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US pulls plug on Syria rebel training effort; will focus on weapons supply

(Agencies) Updated: 2015-10-10 07:10

 

US pulls plug on Syria rebel training effort; will focus on weapons supply

A fighter from the Free Syrian Army's Al Rahman legion carries a weapon as he walks towards his position on the front line against the forces of Syria's President Bashar al-Assad in Jobar, a suburb of Damascus, Syria, in this July 27, 2015 file photo. Only four or five US-trained Syrian rebels were still fighting in Syria, a top general told Congress on September 16, 2015, a stark admission of setbacks to a fledgling military program that critics have already pronounced a failure. [Photo/Agencies]

LONDON - The United States will largely abandon its failed efforts to train moderate Syrian rebels fighting Islamic State, and instead provide arms and equipment directly to rebel leaders and their units on the battlefield, the Obama administration said on Friday.

The US announcement marked the effective end to a short-lived $580 million program to train and equip units of fighters at sites outside of Syria, after its disastrous launch this year fanned criticism of President Barack Obama's war strategy.

The Pentagon said it would shift its focus away from training to providing weapons and other equipment to rebel groups whose leaders have passed a US vetting process to ensure they are not linked to militant Islamist groups.

The strategy switch comes as the Obama administration grapples with a dramatic change in the landscape in Syria's four-year-old civil war, brought about by Russia's military intervention in support of President Bashar al-Assad. Moscow's intervention has cast doubt on Obama's strategy there and raised questions about US influence in the region.

Washington's announcement came as Islamic State fighters seized villages close to the northern city of Aleppo from rival insurgents, according to a monitoring group, despite an intensified Russian campaign.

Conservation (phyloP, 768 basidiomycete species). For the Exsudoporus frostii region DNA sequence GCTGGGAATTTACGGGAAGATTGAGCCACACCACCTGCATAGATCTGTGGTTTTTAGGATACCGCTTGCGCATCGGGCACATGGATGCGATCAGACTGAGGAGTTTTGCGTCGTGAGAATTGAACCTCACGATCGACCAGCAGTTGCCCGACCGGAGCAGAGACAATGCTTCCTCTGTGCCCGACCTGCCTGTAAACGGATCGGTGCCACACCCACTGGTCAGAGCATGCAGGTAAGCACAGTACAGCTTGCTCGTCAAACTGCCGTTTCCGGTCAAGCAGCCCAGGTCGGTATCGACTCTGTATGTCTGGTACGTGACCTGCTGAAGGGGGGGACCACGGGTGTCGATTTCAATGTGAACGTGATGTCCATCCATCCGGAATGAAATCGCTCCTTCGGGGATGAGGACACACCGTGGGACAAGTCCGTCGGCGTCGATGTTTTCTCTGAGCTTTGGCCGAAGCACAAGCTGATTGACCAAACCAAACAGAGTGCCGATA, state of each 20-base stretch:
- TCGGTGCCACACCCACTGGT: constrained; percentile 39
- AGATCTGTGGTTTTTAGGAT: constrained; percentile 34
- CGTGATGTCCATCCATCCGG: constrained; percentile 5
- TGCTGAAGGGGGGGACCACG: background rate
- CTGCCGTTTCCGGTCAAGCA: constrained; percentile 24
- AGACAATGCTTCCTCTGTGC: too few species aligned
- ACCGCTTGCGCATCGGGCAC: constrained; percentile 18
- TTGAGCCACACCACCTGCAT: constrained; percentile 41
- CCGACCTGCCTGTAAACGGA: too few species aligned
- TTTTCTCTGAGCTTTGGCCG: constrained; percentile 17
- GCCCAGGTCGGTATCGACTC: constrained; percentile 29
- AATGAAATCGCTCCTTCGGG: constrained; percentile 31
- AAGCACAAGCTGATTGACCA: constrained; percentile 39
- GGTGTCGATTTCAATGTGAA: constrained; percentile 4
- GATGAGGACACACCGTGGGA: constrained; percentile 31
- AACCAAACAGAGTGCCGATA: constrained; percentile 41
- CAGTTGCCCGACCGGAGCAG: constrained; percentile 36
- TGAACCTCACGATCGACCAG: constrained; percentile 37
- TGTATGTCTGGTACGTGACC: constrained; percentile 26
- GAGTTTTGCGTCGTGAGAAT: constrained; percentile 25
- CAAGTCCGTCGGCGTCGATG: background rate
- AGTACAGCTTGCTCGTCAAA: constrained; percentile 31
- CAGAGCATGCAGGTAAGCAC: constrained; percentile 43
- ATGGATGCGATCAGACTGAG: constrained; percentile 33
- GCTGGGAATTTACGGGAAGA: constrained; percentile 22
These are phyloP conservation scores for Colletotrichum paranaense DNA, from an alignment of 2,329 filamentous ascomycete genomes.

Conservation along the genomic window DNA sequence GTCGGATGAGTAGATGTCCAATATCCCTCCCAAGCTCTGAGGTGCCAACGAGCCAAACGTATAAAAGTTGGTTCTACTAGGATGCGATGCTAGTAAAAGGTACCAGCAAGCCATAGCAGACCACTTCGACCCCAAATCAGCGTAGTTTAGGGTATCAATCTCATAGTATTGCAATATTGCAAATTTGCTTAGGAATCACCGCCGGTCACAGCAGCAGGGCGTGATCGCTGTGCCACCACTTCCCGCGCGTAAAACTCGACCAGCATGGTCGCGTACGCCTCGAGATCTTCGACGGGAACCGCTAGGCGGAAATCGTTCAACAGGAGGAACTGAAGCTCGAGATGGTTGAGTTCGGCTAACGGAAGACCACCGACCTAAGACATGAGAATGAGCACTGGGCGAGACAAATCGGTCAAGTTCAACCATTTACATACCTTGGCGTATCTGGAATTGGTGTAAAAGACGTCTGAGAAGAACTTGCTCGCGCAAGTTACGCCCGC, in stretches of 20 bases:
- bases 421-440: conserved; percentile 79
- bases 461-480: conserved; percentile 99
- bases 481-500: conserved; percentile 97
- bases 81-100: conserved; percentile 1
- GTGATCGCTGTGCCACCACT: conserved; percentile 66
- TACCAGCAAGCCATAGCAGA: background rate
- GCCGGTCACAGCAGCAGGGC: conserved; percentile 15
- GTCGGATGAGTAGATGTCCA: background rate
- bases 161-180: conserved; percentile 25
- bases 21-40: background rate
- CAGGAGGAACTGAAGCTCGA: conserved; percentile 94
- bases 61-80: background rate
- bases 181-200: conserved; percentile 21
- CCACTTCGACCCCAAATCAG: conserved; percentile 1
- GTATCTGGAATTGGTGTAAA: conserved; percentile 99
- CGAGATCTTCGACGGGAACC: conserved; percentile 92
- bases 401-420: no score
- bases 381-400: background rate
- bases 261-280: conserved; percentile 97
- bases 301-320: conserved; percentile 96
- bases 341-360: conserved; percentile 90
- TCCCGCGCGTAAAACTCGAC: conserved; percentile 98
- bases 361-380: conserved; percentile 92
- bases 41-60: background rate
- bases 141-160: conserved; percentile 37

Moscow is mounting air strikes and missile attacks that it says are aimed both at supporting its longtime ally Assad and combating Islamic State. Washington says Russian air strikes in Syria are targeted primarily not at Islamic State but at other rebel groups, including those that have received US support.

Obama has previously questioned the notion that arming rebels would change the course of Syria's war. In an interview with the New York Times in August 2014, he said the idea that arming the moderate Syrian opposition would make a big difference on the battlefield had "always been a fantasy."

By vetting only rebel commanders, the new US policy could raise the risk that American-supplied arms could fall into the hands of individual fighters who are anti-Western.

Christine Wormuth, the Pentagon's No. 3 civilian official, said however that the United States had "pretty high confidence" in the Syrian rebels it would supply, and that the equipment would not include "higher end" arms such as anti-tank rockets and shoulder-fired anti-aircraft rockets.

The Pentagon will provide "basic kinds of equipment" to leaders of the groups, Wormuth, Under Secretary of Defense for Policy, told reporters on a White House conference call.

The Syrian rebel groups that have recently won favour with Washington include Sunni Arabs and Kurds as well as Syrian Christians, US officials have said.

Wormuth defended the Pentagon program launched in May that trained only 60 fighters, falling far short of the original goal of 5,400 and so working out at a cost so far of nearly $10 million per trained fighter.

"I don't think at all this was a case of poor execution," Wormuth said. "It was inherently a very, very complex mission,"

Ben Rhodes, the White House deputy national security adviser, said the new approach showed there had been "deficiencies" in the train-and-equip program that had to be addressed.

When it was launched, the program was seen as a test of Obama's strategy of having local partners combat Islamic State militants and keeping US troops off the front lines. But the program was troubled from the start, with some of the first class of fighters coming under attack from al Qaeda's Syria wing, Nusra Front, in their battlefield debut.

The Pentagon confirmed last month that a group of US-trained Syrian rebels had handed over ammunition and equipment to Nusra Front, purportedly in exchange for safe passage.

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